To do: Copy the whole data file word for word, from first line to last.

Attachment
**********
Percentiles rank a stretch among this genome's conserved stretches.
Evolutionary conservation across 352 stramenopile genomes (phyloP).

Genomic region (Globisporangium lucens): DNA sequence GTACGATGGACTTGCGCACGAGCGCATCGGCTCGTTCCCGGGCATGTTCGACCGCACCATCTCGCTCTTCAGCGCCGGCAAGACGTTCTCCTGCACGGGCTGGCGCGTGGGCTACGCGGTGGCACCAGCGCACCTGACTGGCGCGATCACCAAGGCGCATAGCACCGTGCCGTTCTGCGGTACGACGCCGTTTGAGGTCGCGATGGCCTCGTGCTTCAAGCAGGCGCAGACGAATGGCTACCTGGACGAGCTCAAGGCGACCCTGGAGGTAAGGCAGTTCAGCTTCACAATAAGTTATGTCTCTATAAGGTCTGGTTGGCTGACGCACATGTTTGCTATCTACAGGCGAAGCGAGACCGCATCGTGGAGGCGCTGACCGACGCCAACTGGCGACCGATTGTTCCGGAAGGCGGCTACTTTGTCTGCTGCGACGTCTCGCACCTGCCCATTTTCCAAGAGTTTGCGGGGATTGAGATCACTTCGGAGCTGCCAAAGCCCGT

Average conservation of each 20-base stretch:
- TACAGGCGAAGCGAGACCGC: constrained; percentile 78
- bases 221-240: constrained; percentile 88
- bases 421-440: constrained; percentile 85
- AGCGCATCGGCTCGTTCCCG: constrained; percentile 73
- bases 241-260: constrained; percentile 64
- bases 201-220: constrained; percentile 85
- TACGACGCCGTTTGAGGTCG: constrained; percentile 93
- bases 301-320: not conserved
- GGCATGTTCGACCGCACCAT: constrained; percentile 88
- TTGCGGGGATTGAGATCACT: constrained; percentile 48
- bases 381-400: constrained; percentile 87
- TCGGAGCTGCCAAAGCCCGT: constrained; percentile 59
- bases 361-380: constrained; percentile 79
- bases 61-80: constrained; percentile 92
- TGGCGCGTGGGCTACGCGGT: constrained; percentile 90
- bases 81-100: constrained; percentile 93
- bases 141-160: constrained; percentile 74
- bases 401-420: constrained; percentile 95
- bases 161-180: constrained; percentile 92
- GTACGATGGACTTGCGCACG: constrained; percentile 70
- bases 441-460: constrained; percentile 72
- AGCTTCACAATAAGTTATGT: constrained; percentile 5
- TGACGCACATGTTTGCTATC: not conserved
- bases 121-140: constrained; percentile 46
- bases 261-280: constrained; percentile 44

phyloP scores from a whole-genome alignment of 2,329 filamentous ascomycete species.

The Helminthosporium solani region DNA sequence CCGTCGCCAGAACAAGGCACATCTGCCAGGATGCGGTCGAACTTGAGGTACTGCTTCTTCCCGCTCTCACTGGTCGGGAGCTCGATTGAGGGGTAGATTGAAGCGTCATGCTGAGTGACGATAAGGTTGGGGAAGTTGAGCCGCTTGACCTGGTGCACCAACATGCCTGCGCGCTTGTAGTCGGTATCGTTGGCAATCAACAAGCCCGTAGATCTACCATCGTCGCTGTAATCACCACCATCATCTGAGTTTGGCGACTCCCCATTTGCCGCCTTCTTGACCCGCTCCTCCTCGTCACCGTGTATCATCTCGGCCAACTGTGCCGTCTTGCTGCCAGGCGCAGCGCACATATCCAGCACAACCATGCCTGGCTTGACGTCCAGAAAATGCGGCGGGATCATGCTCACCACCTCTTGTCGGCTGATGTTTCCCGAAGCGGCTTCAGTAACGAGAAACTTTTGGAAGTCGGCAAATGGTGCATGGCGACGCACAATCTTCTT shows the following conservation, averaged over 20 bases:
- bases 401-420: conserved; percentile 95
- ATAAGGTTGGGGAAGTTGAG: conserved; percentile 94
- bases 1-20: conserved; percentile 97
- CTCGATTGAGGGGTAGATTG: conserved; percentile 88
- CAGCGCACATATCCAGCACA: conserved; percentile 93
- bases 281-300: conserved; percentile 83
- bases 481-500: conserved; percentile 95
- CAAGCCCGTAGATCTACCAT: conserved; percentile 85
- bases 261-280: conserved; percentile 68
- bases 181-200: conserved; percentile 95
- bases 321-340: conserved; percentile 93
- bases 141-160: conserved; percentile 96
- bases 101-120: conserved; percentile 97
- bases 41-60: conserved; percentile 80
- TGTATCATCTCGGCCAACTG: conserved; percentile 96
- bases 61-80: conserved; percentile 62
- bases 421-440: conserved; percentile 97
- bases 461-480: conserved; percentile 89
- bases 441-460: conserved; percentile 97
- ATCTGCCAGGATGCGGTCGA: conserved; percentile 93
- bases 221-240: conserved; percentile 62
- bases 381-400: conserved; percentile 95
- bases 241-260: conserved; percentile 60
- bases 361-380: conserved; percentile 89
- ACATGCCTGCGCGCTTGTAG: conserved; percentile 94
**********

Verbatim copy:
Percentiles rank a stretch among this genome's conserved stretches.
Evolutionary conservation across 352 stramenopile genomes (phyloP).

Genomic region (Globisporangium lucens): DNA sequence GTACGATGGACTTGCGCACGAGCGCATCGGCTCGTTCCCGGGCATGTTCGACCGCACCATCTCGCTCTTCAGCGCCGGCAAGACGTTCTCCTGCACGGGCTGGCGCGTGGGCTACGCGGTGGCACCAGCGCACCTGACTGGCGCGATCACCAAGGCGCATAGCACCGTGCCGTTCTGCGGTACGACGCCGTTTGAGGTCGCGATGGCCTCGTGCTTCAAGCAGGCGCAGACGAATGGCTACCTGGACGAGCTCAAGGCGACCCTGGAGGTAAGGCAGTTCAGCTTCACAATAAGTTATGTCTCTATAAGGTCTGGTTGGCTGACGCACATGTTTGCTATCTACAGGCGAAGCGAGACCGCATCGTGGAGGCGCTGACCGACGCCAACTGGCGACCGATTGTTCCGGAAGGCGGCTACTTTGTCTGCTGCGACGTCTCGCACCTGCCCATTTTCCAAGAGTTTGCGGGGATTGAGATCACTTCGGAGCTGCCAAAGCCCGT

Average conservation of each 20-base stretch:
- TACAGGCGAAGCGAGACCGC: constrained; percentile 78
- bases 221-240: constrained; percentile 88
- bases 421-440: constrained; percentile 85
- AGCGCATCGGCTCGTTCCCG: constrained; percentile 73
- bases 241-260: constrained; percentile 64
- bases 201-220: constrained; percentile 85
- TACGACGCCGTTTGAGGTCG: constrained; percentile 93
- bases 301-320: not conserved
- GGCATGTTCGACCGCACCAT: constrained; percentile 88
- TTGCGGGGATTGAGATCACT: constrained; percentile 48
- bases 381-400: constrained; percentile 87
- TCGGAGCTGCCAAAGCCCGT: constrained; percentile 59
- bases 361-380: constrained; percentile 79
- bases 61-80: constrained; percentile 92
- TGGCGCGTGGGCTACGCGGT: constrained; percentile 90
- bases 81-100: constrained; percentile 93
- bases 141-160: constrained; percentile 74
- bases 401-420: constrained; percentile 95
- bases 161-180: constrained; percentile 92
- GTACGATGGACTTGCGCACG: constrained; percentile 70
- bases 441-460: constrained; percentile 72
- AGCTTCACAATAAGTTATGT: constrained; percentile 5
- TGACGCACATGTTTGCTATC: not conserved
- bases 121-140: constrained; percentile 46
- bases 261-280: constrained; percentile 44

phyloP scores from a whole-genome alignment of 2,329 filamentous ascomycete species.

The Helminthosporium solani region DNA sequence CCGTCGCCAGAACAAGGCACATCTGCCAGGATGCGGTCGAACTTGAGGTACTGCTTCTTCCCGCTCTCACTGGTCGGGAGCTCGATTGAGGGGTAGATTGAAGCGTCATGCTGAGTGACGATAAGGTTGGGGAAGTTGAGCCGCTTGACCTGGTGCACCAACATGCCTGCGCGCTTGTAGTCGGTATCGTTGGCAATCAACAAGCCCGTAGATCTACCATCGTCGCTGTAATCACCACCATCATCTGAGTTTGGCGACTCCCCATTTGCCGCCTTCTTGACCCGCTCCTCCTCGTCACCGTGTATCATCTCGGCCAACTGTGCCGTCTTGCTGCCAGGCGCAGCGCACATATCCAGCACAACCATGCCTGGCTTGACGTCCAGAAAATGCGGCGGGATCATGCTCACCACCTCTTGTCGGCTGATGTTTCCCGAAGCGGCTTCAGTAACGAGAAACTTTTGGAAGTCGGCAAATGGTGCATGGCGACGCACAATCTTCTT shows the following conservation, averaged over 20 bases:
- bases 401-420: conserved; percentile 95
- ATAAGGTTGGGGAAGTTGAG: conserved; percentile 94
- bases 1-20: conserved; percentile 97
- CTCGATTGAGGGGTAGATTG: conserved; percentile 88
- CAGCGCACATATCCAGCACA: conserved; percentile 93
- bases 281-300: conserved; percentile 83
- bases 481-500: conserved; percentile 95
- CAAGCCCGTAGATCTACCAT: conserved; percentile 85
- bases 261-280: conserved; percentile 68
- bases 181-200: conserved; percentile 95
- bases 321-340: conserved; percentile 93
- bases 141-160: conserved; percentile 96
- bases 101-120: conserved; percentile 97
- bases 41-60: conserved; percentile 80
- TGTATCATCTCGGCCAACTG: conserved; percentile 96
- bases 61-80: conserved; percentile 62
- bases 421-440: conserved; percentile 97
- bases 461-480: conserved; percentile 89
- bases 441-460: conserved; percentile 97
- ATCTGCCAGGATGCGGTCGA: conserved; percentile 93
- bases 221-240: conserved; percentile 62
- bases 381-400: conserved; percentile 95
- bases 241-260: conserved; percentile 60
- bases 361-380: conserved; percentile 89
- ACATGCCTGCGCGCTTGTAG: conserved; percentile 94